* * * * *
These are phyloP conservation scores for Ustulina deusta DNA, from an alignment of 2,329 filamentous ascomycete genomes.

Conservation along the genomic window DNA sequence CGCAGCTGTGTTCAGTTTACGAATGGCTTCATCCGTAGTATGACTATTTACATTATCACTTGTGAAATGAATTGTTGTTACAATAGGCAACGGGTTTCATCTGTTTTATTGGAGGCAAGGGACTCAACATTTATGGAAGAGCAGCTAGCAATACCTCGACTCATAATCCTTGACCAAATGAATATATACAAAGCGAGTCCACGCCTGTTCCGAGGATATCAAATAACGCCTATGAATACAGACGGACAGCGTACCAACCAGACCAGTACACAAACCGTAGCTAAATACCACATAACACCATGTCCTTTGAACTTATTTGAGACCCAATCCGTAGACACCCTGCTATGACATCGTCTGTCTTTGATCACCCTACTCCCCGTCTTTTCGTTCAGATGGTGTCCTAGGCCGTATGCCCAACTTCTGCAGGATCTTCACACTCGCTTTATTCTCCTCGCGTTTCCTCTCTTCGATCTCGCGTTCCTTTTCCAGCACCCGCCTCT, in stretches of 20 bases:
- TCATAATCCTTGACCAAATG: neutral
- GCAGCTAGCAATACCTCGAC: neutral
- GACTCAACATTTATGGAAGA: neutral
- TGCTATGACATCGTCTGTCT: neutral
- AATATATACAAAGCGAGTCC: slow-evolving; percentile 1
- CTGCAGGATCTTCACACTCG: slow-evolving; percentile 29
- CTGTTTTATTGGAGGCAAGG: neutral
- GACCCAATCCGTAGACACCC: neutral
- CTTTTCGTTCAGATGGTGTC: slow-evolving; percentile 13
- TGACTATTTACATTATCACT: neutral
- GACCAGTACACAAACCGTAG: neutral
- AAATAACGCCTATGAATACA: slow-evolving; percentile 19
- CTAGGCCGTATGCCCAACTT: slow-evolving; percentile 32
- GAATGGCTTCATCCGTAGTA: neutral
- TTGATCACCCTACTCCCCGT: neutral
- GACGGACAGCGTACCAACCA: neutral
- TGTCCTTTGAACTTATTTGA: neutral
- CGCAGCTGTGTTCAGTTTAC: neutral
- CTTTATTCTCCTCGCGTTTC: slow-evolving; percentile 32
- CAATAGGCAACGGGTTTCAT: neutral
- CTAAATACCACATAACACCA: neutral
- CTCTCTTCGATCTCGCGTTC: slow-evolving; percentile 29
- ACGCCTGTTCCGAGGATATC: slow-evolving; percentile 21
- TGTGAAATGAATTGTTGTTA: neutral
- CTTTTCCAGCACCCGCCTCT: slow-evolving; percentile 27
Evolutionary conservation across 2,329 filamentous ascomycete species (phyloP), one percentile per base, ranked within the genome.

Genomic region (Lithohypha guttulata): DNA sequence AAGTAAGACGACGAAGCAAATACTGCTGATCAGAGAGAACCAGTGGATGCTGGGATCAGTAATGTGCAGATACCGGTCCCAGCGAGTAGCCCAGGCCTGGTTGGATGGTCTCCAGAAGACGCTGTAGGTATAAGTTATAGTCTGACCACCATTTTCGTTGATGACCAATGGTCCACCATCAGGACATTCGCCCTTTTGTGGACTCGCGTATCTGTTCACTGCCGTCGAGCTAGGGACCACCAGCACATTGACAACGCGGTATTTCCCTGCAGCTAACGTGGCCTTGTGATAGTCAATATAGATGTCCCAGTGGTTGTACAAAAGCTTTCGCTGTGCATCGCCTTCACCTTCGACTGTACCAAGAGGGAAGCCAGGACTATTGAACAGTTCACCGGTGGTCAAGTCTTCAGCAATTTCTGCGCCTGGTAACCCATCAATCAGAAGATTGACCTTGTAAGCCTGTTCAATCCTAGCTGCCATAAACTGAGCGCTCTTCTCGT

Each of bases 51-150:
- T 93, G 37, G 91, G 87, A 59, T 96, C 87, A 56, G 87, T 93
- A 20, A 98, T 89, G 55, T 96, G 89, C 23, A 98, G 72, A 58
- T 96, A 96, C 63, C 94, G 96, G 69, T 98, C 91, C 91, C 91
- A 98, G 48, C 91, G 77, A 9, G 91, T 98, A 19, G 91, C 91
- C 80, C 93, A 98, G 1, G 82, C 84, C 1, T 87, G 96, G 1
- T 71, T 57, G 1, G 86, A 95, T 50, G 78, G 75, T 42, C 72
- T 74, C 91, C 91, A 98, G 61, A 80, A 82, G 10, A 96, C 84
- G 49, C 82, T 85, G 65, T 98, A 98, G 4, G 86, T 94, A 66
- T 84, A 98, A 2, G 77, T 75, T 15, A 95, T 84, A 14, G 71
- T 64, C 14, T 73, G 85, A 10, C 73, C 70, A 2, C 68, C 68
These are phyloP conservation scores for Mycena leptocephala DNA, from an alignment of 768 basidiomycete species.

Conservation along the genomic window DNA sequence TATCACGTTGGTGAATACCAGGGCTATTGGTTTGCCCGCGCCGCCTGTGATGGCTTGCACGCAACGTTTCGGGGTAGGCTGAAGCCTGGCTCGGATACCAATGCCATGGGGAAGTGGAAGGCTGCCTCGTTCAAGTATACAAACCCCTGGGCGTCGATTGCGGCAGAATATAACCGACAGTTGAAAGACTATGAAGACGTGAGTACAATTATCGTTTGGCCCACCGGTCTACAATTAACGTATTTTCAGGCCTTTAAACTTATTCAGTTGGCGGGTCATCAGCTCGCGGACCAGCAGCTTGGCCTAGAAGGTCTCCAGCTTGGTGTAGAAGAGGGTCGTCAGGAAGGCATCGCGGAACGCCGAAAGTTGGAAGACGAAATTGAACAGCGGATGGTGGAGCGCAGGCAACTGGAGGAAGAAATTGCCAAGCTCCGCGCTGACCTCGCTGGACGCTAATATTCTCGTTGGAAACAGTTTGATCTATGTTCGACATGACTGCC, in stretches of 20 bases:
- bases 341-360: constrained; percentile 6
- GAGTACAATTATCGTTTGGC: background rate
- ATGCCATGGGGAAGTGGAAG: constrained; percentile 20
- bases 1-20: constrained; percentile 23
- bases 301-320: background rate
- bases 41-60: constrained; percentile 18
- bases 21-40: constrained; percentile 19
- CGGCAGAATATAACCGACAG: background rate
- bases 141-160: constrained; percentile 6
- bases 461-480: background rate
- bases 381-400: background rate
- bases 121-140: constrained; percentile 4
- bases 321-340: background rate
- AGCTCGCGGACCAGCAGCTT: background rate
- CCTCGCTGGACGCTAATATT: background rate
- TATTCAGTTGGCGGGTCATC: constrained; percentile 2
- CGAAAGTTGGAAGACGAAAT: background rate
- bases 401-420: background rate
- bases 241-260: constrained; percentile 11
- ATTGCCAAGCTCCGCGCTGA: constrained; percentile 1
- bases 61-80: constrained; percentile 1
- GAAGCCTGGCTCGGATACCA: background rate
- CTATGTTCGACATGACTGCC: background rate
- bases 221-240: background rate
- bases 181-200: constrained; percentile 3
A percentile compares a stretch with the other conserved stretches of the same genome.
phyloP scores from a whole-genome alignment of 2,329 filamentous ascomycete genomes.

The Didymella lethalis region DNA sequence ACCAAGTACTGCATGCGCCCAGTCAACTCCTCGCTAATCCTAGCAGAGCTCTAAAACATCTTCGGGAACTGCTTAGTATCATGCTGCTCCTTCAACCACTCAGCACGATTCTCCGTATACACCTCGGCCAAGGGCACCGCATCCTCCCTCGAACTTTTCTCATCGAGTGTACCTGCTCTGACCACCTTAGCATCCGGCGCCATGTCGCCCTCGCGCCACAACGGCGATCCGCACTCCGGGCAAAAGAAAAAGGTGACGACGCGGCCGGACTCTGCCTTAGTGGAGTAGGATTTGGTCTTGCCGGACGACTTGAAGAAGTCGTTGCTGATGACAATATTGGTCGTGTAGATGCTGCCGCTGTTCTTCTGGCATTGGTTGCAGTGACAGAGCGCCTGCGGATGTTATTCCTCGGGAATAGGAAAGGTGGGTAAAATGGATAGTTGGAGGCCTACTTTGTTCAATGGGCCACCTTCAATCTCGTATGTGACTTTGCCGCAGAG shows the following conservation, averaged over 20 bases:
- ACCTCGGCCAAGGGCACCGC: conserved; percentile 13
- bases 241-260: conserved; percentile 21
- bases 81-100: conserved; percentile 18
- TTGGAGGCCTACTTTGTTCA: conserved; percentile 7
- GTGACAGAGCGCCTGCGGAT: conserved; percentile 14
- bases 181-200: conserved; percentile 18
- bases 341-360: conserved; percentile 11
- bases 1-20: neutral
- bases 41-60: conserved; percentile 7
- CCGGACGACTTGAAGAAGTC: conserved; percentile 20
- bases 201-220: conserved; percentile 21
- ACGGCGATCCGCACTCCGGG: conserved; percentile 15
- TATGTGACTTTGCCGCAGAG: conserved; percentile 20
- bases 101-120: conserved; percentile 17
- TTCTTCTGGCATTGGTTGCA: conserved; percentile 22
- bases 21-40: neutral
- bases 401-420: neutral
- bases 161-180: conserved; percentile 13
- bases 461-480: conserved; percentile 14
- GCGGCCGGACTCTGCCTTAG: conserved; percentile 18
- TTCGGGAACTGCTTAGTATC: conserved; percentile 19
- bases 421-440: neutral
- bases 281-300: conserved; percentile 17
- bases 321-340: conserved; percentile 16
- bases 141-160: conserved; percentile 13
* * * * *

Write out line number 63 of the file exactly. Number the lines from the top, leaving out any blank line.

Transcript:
- bases 61-80: constrained; percentile 1